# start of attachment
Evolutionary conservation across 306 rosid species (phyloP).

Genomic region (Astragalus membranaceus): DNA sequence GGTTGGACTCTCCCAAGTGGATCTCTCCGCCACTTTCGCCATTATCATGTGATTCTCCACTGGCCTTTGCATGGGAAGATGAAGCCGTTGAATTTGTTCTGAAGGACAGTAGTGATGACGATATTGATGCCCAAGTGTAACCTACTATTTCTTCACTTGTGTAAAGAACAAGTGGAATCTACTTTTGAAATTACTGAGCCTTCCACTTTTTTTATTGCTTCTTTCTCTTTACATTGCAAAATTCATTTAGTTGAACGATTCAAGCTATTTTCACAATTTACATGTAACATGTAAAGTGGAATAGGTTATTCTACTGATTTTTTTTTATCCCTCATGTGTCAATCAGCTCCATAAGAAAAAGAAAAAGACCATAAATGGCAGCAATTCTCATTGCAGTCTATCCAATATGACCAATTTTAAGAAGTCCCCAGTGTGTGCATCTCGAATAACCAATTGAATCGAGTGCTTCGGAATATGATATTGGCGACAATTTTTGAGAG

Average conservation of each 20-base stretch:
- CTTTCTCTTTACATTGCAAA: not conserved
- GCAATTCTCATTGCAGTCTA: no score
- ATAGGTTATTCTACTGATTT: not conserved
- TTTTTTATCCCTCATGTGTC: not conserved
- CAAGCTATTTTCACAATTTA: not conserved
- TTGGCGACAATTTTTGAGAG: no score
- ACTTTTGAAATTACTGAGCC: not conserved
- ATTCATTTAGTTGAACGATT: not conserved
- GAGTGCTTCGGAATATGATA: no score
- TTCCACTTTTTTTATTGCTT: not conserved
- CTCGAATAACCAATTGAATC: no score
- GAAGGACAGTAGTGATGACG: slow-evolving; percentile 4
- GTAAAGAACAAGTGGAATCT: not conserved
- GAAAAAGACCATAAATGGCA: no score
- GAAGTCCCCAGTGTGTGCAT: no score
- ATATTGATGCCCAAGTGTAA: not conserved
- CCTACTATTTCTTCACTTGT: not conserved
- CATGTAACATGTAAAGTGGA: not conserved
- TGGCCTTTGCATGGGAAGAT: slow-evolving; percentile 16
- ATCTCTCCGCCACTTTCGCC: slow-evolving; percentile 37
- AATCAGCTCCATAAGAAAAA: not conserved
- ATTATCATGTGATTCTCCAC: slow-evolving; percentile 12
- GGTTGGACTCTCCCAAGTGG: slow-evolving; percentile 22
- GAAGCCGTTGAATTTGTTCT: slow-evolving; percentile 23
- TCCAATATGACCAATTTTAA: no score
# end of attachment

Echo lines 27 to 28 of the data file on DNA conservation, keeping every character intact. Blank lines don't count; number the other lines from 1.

- GAAGCCGTTGAATTTGTTCT: slow-evolving; percentile 23
- TCCAATATGACCAATTTTAA: no score